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Brazil ANVISA Regulatory Approval Process for Medical Devices

Medical device manufacturers need to obtain ANVISA (Agência Nacional de Vigilância Sanitária) approval prior to selling their products in Brazil.

Brazilian regulators update economic monitoring requirements for some medical devices

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Medical device manufacturers need to obtain ANVISA (Agência Nacional de Vigilância Sanitária) approval prior to selling their products in Brazil. Brazil has four classes of devices with ascending risk, and three registration pathways: NotificaçãoCadastro, and Registro. Download the chart in PDF, or read below for the explanation of the process

The Brazilian (ANVISA) medical device approval process explained

Step 1
Determine classification of your device using rules found in Annex II of Resolution RDC 185/2001 published by ANVISA (Agência Nacional de Vigilância Sanitária). Class I devices are subject to a notification to ANVISA.*
Class II-IV devices are subject to ANVISA review prior to approval. Class II devices are registered via the Cadastro route, while Class III and IV devices are registered via the more complex Registro route.

Step 2
For all classes: Appoint a company that holds a Company Working Allowance permit from ANVISA as your Brazil Registration Holder (BRH)

Step 3
For all classes: Provide Letter of Authorization to your BRH, who will submit your registration application to ANVISA. Your BRH maintains control of your device registration and Brazil Good Manufacturing Practice (BGMP) certification, if applicable.

Step 4
For all classes: Certain devices** require INMETRO Certification. Testing for electro-medical products performed outside Brazil is usually accepted, if performed by an ILAC-certified lab.*** Compile tests and pay fee to INMETRO Certifier. INMETRO certification is valid for 5 years, and annual audits and fees are required. Additionally, certain devices require INCQS testing.

Step 5
For Class I (Notificação) and II (Cadastro): Class I and II device manufacturers must comply with BGMP requirements. However, ANVISA will not conduct an audit.

For Class III and IV (Registro): Class III and IV manufacturers must be audited for BGMP compliance by ANVISA as outlined in RDC 16/2013. BGMP fees are due every two years.

Step 6
For Class I (Notificação) and II (Cadastro): Prepare Technical Dossier application forms according to RDC 40/2015 requirements. Technical dossiers are not submitted to ANVISA but must be maintained by your BRH in case of ANVISA on-site inspections.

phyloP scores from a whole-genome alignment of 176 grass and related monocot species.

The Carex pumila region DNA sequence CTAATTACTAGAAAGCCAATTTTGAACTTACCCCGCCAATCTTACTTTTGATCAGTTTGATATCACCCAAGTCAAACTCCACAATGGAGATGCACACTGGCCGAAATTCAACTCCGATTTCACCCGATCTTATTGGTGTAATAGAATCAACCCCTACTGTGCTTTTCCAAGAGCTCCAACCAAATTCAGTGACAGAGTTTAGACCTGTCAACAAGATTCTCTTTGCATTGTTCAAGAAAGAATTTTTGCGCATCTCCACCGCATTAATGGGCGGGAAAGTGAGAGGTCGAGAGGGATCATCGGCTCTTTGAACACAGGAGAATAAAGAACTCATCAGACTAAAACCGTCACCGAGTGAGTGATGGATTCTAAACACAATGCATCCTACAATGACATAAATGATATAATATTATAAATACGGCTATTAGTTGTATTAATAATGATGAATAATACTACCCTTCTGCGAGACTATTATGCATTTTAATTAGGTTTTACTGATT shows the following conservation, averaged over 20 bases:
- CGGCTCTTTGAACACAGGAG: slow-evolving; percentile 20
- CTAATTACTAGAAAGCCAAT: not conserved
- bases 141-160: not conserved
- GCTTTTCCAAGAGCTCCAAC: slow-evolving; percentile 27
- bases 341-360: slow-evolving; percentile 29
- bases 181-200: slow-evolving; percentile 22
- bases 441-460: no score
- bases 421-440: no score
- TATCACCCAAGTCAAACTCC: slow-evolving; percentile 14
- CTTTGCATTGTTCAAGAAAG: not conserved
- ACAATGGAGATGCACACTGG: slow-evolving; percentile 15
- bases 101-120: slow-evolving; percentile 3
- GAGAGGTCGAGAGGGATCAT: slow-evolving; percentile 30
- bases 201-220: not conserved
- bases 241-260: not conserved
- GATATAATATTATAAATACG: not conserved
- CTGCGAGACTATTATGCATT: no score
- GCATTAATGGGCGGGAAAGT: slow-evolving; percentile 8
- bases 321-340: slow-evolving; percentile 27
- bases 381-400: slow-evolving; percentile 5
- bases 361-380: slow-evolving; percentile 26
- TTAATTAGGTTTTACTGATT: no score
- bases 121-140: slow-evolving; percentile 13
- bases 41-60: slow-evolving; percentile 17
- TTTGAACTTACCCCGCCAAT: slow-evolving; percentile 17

For Class III and IV (Registro): Prepare Technical File, including clinical data, clinical studies (if applicable), information on your device in accordance with Annex III, Part A, B, and C in RDC 185/2001, and proposed labeling (IFU and labels) per Annex III Part B.

Step 7
For all classes: BRH prepares and submits the application to ANVISA. All documents must be submitted in Brazilian Portuguese. Pay application fee.

Step 8
For Class I: Upon complete submission of required documents, ANVISA issues notification number.

For Classes II-IV: ANVISA reviews registration application. Upon approval, ANVISA will publish registration number in the Diário Oficial da União (DOU).

Step 9
Class I notifications and Class II registrations do not expire.

Class III and IV registrations are valid for 10 years. Registration renewals must be initiated one year, and no later than six months, prior to expiration.

Step 10
For all classes: Appoint a qualified importer/distributor to bring your device into Brazil. You may now begin marketing your device.

NOTE: Some devices listed in RDC 3385/2006 require an Economic Information Report (EIR) compliant with RDC 185/2006 be submitted to NUREM, a division of ANVISA, with the application or within 30 days
after its approval. This report includes pricing comparisons for other markets, patient/user information, and marketing materials.

* ANVISA issues a notification number for Class I devices upon complete submission of the application materials; ANVISA does not perform a technical review. However, ANVISA may cancel a notification due to
lack of proper documentation, post-market issues, or an incorrect classification.
** Includes a variety of devices, such as breast implants, sterile hypodermic syringes, sterile needles, examination/surgical gloves, condoms, certain mattresses, blood bags, intrauterine devices, and those electromedical
devices outlined in IN 4/2015.
*** Third edition of IEC 60601 testing is mandatory. All tests performed outside of Brazil must be less than two years old or 4 years if large-sized equipment when they are submitted to INMETRO Certifier.

This is a simplified overview of the process. ANVISA may choose to audit your submission and request more documents, which will add time to your approval.

Table updated 08/2019.

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